Updated at 23:33,12-02-2020

‘Europe’s Last Dictator’ Walks Fine Line Between Russia and the West

By Deryl Davis, The Washington Diplomat

‘Europe’s Last Dictator’ Walks Fine Line Between Russia and the West
While Ukraine is in the spotlight because of the impeachment inquiry against President Trump, a recent report suggests Ukraine’s neighbor Belarus should be receiving more attention from the U.S. and its allies.

Like Ukraine, Belarus is a former Soviet republic and a strategically important buffer state between Russia and the West. Unlike Ukraine, however, Belarus is not a functioning or even developing democracy, and its longtime leader, Alexander Lukashenko, is known for his authoritarian rule and for playing Russia and the West off one another. Now, Russian President Vladimir Putin appears to have designs on this country of nearly 10 million people, just as he did with Ukraine in 2014, when Russia annexed that nation’s Crimea peninsula.

“Russia has intensified its pressure on Belarus … politically, economically and through propaganda,” according to Uladzimir Kobets, executive director of the International Strategic Action Network for Security, or iSANS, which produced the report on Russian interference in Belarus last spring. Kobets told us via email that “the Kremlin wants deeper integration, first economically, then politically” with Belarus in exchange for economic favors to its oil-hungry neighbor. “Essentially this would mean giving up Belarusian independence,” Kobets warned.

The iSANS report, titled “Coercion to ‘Integration’: Russia’s Creeping Assault on the Sovereignty of Belarus,” suggests that Moscow is actively attempting to destabilize Belarus and to divide the Belarusian public to promote the idea of a union with Russia.

The report alleges that Russia is using “multiple instruments of influence” to do this, including economic pressure; divisive propaganda and online disinformation campaigns; vigilante networks; and the co-opting of Belarusian far-right groups. Last year, Moscow raised the price of the vital oil supplies it sells to Belarus, and recently, Russian media have reported that Lukashenko and Putin have agreed on parts of a “road map” to economic integration between the countries that could be presented as early as this month.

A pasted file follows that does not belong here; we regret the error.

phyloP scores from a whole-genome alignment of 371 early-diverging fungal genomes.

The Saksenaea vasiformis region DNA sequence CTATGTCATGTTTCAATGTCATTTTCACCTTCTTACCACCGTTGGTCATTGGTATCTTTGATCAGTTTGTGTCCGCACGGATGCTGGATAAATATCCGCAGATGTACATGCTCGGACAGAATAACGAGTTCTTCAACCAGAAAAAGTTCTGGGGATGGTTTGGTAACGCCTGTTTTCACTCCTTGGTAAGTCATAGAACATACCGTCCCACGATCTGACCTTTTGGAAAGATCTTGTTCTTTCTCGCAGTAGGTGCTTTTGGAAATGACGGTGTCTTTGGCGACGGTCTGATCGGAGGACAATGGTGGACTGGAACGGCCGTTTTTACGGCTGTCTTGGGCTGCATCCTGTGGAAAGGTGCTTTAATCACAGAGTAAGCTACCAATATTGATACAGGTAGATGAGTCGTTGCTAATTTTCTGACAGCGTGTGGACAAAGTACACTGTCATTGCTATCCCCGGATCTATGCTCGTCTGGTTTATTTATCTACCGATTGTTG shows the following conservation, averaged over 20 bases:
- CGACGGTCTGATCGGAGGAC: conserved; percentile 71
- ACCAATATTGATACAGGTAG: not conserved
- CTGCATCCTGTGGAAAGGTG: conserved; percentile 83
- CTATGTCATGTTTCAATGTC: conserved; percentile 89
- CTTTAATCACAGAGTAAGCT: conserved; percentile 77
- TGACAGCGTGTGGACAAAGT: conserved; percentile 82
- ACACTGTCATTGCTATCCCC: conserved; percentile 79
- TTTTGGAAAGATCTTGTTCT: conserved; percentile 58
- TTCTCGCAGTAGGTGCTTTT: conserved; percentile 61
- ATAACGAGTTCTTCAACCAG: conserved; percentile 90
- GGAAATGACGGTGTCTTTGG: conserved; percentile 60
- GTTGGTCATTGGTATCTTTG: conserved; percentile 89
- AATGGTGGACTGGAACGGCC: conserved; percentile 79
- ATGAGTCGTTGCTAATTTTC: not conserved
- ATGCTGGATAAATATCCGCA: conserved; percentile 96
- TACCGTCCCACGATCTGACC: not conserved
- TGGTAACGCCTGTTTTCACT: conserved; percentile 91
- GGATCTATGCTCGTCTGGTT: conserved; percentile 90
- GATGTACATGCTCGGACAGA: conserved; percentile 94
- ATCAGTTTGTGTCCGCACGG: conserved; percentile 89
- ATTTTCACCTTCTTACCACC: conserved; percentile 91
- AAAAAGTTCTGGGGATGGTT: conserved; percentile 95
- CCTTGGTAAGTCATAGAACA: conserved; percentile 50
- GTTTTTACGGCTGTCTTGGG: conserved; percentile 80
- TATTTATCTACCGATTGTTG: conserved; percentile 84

Belarus is, in fact, already aligned with its neighbor by means of a “union state” memorandum signed in the late 1990s. That agreement, never fully implemented, provided for economic and military links between the two countries and the possibility of shared legal and political systems, including a single head of state. There has been widespread speculation, both in Belarus and the West, that Putin might seek a Russo-Belarusian political union as a way of circumventing his constitutionally imposed term limit in 2024 and stay in office.

“It’s a live, serious issue,” said David Kramer, senior fellow in human rights and diplomacy at Florida International University and a former deputy assistant secretary in the State Department, where his portfolio included both Belarus and Russia. “This could be Putin’s way of staying in power past 2024, because unlike Ukraine and Georgia, which are trying to join Western institutions [such as the European Union], Belarus doesn’t have those aspirations.”

But that doesn’t mean Lukashenko doesn’t have other aspirations — namely keeping his country from being absorbed by Russia. In the past, he has rebuffed Russian entreaties for a monetary union and a common foreign and security policy. Cognizant of how dependent Belarus’s decrepit economy is on Russian subsidized energy — and how Russia meddled in neighboring Ukraine — Lukashenko has in recent years tentatively reached out to the West in an effort to hedge his bets.

But Western relations with Belarus are and always have been complicated. Since independence in 1991, Belarus has regularly turned to Moscow for economic, military and other kinds of aid and its president has been careful not to upset his benefactors.